Spotify is boss

But there's still room for more book clubs in the market, at least.

Rich people have more devices

Not particularly surprising, maybe; but there are a couple of quirks in the data. The most interesting is the flat graph for games consoles, which supports anecdotal evidence that these all-in-one entertainment boxes are a favourite of poorer families. The PS3, for instance, is also one of the cheapest internet-enabled devices on the market.

People who don't have the internet don't want the internet

A lot of ink is spilled on the "digital divide"—the damage caused by being offline in this day and age—but by far the most common reason given for not having the internet is a lack of interest. Just under a quarter can't afford it, and at least eight per cent of them wouldn't want one even if they could.

Amazon has taken ebay's crown

Meanwhile, the legacy retailers are far less popular.

Texting is dying

Landlines got more expensive last year, even though we used them less

On average, we made fewer calls, but paid more for the whole thing. "NTS" calls refer to phone calls to 08 numbers.

The 18 month mobile phone contract is no more

In boosting us all onto 24 month contracts, the carriers get an extra six months of locking us into the stupidly high fees we invariably accept for the latest mobiles. Stupid us.

Spare a thought for poor Royal Mail

The surprising thing about this is how long it took. The internet's been killing post for decades, yet we still sent well over twice the letters in 2007 as we do now. Well, unless you are under 35; then you've never used the post.

Alex Hern is a technology reporter for the Guardian. He was formerly staff writer at the New Statesman. You should follow Alex on Twitter.

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The decline of the north's sporting powerhouse

Yorkshire historically acted as a counterweight to the dominance of southern elites, in sport as in politics and culture. Now, things are different.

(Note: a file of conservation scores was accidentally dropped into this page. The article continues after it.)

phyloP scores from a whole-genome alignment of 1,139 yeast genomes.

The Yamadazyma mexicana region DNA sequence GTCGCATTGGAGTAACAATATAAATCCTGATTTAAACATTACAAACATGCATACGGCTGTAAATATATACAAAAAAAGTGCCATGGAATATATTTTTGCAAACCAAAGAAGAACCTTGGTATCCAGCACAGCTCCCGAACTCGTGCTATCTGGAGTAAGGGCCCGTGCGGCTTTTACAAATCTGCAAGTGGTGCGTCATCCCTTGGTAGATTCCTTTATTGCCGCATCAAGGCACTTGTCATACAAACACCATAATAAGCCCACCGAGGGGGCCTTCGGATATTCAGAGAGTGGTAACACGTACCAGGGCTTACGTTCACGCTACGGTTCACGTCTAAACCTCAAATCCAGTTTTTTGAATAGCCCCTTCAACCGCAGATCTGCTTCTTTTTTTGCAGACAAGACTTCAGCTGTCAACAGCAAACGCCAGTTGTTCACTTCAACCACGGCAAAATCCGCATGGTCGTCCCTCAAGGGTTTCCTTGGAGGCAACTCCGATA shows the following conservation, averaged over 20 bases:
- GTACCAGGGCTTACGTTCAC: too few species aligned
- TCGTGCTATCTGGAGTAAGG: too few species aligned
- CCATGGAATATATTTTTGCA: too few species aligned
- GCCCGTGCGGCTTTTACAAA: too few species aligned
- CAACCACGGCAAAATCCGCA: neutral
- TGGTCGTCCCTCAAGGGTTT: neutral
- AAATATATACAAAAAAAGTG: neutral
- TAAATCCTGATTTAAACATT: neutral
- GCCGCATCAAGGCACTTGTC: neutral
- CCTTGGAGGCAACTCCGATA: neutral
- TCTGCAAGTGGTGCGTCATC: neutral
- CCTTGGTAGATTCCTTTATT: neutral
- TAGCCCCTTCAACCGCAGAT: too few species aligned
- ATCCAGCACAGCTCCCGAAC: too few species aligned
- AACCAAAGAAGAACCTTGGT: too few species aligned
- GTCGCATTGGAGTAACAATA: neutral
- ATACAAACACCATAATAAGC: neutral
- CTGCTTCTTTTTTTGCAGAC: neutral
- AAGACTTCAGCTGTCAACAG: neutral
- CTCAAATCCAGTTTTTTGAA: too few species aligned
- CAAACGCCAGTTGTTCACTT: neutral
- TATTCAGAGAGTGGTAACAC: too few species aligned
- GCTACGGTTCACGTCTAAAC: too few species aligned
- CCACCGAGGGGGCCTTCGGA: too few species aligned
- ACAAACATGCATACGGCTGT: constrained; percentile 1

On a drive between Sheffield and Barnsley, I spotted a striking painting of the Kes poster. Billy Casper’s two-fingered salute covered the wall of a once-popular pub that is now boarded up.

It is almost 50 years since the late Barry Hines wrote A Kestrel for a Knave, the novel that inspired Ken Loach’s 1969 film, and it seems that the defiant, us-against-the-world, stick-it-to-the-man Yorkshireness he commemorated still resonates here. Almost two-thirds of the people of south Yorkshire voted to leave the EU, flicking two fingers up at what they saw as a London-based establishment, detached from life beyond the capital.

But whatever happened to Billy the unlikely lad, and the myriad other northern characters who were once the stars of stage and screen? Like the pitheads that dominated Casper’s tightly knit neighbourhood, they have disappeared from the landscape. The rot set in during the 1980s, when industries were destroyed and communities collapsed, a point eloquently made in Melvyn Bragg’s excellent radio series The Matter of the North.

Yorkshire historically acted as a counterweight to the dominance of southern elites, in sport as in politics and culture. Yet today, we rarely get to hear the voices of Barnsley, Sheffield, Doncaster and Rotherham. And the Yorkshire sporting powerhouse is no more – at least, not as we once knew it.

This should be a matter of national concern. The White Rose county is, after all, the home of the world’s oldest registered football club – Sheffield FC, formed in 1857 – and the first English team to win three successive League titles, Huddersfield Town, in the mid-1920s. Hull City are now Yorkshire’s lone representative in the Premier League.

Howard Wilkinson, the manager of Leeds United when they were crowned champions in 1992, the season before the Premier League was founded, lamented the passing of a less money-obsessed era. “My dad worked at Orgreave,” he said, “the scene of Mrs Thatcher’s greatest hour, bless her. You paid for putting an axe through what is a very strong culture of community and joint responsibility.”